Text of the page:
# Metric tensors

1. Jan 31, 2008

### nolanp2

in my fields course we are using the metric tensor g=diagonal(1,-1,-1,-1), off diagonal(0)
i'm looking for an explanation of why the time coordinate has to be orientated oppositely to the spacial coordinates. can anyone give me an explanation of this?

i'm also lost with upper and lower indices. i dont understand why multiplying a lower index by the metric tensor gives an upper index.

any help appreciated, thanks

2. Jan 31, 2008

### Andy Resnick

The simple answer is that by defining the metric tensor that way, there are "null distances" of length zero which correspond to path that light rays travel. It does not *have* to be defined that way, but in the General Theory of Relativity, it can be defined that way.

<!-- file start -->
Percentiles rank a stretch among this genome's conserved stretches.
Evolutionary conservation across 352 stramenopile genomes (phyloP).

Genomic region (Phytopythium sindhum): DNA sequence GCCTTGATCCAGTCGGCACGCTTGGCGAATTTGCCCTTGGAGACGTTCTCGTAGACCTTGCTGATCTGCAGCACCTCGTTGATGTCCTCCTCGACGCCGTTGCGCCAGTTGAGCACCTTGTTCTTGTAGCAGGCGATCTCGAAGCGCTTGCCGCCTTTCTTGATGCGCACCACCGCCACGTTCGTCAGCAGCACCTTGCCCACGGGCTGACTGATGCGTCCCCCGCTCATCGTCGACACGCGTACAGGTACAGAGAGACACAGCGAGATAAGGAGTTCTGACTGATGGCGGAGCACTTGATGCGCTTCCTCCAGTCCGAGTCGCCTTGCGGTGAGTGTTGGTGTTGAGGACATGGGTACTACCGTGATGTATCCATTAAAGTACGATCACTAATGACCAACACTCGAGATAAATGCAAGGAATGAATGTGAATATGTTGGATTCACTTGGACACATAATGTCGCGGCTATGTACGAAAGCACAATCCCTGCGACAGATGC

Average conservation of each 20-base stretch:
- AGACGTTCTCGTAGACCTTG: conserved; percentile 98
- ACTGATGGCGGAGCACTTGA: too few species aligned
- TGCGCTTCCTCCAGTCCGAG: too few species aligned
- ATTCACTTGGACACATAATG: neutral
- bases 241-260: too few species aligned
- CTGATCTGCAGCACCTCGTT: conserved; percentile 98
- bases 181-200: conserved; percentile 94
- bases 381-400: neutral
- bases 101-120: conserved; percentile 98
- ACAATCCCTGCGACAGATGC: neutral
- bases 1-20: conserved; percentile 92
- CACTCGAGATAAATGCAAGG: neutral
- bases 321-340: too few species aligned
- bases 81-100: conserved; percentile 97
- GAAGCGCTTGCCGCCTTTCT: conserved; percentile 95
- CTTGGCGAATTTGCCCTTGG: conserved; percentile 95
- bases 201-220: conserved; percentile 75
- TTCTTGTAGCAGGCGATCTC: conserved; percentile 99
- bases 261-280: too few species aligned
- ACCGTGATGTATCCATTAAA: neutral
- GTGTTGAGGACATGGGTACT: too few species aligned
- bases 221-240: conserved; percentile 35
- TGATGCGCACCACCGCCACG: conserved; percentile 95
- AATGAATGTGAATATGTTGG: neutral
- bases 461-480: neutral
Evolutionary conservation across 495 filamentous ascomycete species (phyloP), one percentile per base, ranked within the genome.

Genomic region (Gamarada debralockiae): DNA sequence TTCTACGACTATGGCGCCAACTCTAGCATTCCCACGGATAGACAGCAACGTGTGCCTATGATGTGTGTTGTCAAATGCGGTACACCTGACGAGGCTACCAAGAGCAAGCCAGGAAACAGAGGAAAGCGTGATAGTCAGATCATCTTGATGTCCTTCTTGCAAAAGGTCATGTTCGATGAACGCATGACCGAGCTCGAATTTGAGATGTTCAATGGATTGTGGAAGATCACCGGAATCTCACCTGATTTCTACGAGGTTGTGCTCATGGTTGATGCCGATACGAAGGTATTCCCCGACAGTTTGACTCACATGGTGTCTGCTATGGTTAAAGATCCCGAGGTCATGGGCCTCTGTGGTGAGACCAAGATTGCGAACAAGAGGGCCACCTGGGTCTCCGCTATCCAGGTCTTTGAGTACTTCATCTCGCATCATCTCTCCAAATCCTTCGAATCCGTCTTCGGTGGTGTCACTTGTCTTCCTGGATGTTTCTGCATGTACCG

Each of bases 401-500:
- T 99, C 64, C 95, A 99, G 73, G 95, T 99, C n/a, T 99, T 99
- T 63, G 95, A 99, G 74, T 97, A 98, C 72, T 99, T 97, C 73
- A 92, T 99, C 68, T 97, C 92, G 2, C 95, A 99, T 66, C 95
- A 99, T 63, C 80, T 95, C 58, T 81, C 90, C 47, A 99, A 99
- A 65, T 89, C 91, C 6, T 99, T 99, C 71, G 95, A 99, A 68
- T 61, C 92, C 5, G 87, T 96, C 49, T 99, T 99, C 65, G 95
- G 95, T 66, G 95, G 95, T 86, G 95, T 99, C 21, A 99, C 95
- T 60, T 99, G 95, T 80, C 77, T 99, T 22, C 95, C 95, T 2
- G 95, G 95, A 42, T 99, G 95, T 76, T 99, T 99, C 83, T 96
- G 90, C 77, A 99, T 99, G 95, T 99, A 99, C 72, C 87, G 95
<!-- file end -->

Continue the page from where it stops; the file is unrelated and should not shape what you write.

The upper and lower indices are more subtle- they are not, in general, movable. Upper indices correspond to vectors, lower indices correspond to forms. If a metric tensor can be defined on a generic geometry, then it is possible to move them up and down.

Misner, Thorne, and Wheeler's book "Gravitation" is an excellent way to get started understanding this stuff.

3. Jan 31, 2008

### nolanp2

so the upper and lower indices are like dual spaces? what advantage is there to raising indices, why is it necessary that they be used in Classical field theory?

4. Jan 31, 2008

### pam

The basic reason for the "indefinite metric", with time having the opposite sign from space, is that the combination t^2-x^2-y^2-z^2 is an invariant under Lorentz transformation.
The two types of indices, upper and lower, is a relatively simple way to incorporate this.

5. Jan 31, 2008

### jcsd

Yes the upper indexed components are the components of some vector in some basis. The lower indexed components are the components of it's dual vector in some dual basis.

The metric tensor maps a vector to it's dual.

Index gymnastics is just a way in that the relationship between tensors refelcts the relationship between their components in different bases.